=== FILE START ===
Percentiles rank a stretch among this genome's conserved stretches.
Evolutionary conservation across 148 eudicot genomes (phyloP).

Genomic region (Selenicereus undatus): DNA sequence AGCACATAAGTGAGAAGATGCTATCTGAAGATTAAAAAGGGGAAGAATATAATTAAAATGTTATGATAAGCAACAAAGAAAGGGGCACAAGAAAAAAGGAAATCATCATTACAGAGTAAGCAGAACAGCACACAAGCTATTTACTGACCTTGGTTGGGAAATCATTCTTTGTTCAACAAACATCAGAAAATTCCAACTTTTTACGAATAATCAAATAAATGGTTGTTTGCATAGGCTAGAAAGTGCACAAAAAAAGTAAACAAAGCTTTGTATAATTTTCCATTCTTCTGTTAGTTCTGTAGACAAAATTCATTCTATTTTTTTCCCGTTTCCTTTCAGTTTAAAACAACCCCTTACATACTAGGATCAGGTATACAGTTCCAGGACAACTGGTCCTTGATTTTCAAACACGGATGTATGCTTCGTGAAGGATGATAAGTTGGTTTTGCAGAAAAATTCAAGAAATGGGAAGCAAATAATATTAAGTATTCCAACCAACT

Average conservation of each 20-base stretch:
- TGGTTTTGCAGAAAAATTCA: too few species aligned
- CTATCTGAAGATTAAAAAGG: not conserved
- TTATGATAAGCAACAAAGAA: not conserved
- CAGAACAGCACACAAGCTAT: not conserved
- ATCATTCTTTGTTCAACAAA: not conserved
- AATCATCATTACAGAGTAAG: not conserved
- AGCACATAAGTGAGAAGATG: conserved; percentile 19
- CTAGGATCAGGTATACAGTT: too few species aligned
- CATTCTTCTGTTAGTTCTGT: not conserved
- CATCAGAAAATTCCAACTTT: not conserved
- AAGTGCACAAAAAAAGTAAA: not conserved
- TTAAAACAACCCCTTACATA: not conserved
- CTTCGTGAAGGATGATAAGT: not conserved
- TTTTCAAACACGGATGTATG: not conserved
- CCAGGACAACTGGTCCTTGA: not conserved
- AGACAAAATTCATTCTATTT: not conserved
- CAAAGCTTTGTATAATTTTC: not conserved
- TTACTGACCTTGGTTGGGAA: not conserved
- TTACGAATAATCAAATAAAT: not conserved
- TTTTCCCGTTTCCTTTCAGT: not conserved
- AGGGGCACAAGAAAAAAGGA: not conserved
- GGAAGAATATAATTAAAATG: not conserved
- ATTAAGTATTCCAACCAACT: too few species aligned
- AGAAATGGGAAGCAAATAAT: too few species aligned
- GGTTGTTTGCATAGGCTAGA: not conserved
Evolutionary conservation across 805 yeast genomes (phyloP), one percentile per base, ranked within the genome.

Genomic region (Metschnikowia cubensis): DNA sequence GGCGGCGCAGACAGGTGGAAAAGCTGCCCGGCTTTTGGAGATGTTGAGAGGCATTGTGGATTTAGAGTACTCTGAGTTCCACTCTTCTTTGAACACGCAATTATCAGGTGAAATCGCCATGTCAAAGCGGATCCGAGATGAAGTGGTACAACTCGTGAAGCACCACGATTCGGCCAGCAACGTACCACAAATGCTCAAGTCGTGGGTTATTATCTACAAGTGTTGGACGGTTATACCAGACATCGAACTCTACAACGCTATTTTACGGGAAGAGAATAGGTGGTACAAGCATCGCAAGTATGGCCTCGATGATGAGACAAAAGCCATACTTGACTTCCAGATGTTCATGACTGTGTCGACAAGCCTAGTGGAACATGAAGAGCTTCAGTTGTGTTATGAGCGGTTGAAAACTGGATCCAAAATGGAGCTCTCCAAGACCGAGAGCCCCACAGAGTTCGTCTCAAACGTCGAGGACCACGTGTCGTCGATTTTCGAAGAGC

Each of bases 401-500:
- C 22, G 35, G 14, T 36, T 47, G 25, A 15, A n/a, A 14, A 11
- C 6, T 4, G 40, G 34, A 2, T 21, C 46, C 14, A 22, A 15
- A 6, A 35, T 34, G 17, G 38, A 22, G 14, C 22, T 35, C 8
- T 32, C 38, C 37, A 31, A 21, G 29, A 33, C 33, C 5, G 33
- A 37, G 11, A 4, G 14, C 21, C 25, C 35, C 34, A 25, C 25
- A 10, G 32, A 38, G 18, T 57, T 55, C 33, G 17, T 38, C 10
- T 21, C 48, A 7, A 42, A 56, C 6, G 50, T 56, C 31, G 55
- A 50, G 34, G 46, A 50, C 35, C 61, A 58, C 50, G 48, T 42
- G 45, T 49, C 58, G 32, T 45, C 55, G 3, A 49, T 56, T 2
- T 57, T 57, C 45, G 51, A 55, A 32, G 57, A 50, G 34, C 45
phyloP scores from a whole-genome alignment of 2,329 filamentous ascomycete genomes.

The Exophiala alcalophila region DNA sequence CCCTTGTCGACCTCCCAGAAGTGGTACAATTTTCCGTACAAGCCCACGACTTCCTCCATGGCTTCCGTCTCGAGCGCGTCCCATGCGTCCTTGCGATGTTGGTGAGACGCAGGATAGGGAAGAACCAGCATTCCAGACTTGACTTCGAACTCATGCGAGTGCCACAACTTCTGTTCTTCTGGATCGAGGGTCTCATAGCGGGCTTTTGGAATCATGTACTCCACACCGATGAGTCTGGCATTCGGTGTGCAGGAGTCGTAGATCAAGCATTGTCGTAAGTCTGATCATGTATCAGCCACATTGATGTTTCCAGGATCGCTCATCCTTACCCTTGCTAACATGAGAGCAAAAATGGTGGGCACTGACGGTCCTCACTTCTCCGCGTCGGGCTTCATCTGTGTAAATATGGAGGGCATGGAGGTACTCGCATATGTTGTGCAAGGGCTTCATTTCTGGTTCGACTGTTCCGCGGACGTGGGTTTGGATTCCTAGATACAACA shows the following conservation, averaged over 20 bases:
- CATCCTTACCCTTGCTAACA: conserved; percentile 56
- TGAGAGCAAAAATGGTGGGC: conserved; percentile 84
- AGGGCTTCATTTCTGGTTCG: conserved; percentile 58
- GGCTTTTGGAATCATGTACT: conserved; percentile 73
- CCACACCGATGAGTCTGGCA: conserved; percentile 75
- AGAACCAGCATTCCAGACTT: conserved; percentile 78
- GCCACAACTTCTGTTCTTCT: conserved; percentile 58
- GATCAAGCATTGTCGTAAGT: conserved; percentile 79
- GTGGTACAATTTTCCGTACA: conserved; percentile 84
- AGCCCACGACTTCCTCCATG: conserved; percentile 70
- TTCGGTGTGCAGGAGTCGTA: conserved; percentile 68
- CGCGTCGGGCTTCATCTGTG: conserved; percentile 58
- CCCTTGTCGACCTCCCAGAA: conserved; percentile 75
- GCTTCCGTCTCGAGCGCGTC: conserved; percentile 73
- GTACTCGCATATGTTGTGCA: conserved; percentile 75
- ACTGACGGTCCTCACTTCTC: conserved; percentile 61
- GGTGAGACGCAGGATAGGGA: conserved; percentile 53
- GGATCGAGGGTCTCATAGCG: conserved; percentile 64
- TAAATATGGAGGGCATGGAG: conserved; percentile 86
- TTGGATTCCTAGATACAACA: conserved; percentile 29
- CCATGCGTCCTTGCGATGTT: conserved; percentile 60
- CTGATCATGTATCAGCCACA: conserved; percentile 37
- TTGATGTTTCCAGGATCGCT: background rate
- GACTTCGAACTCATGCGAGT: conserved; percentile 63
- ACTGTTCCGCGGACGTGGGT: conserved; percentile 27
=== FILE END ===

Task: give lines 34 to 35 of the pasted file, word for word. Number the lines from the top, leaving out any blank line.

- C 6, T 4, G 40, G 34, A 2, T 21, C 46, C 14, A 22, A 15
- A 6, A 35, T 34, G 17, G 38, A 22, G 14, C 22, T 35, C 8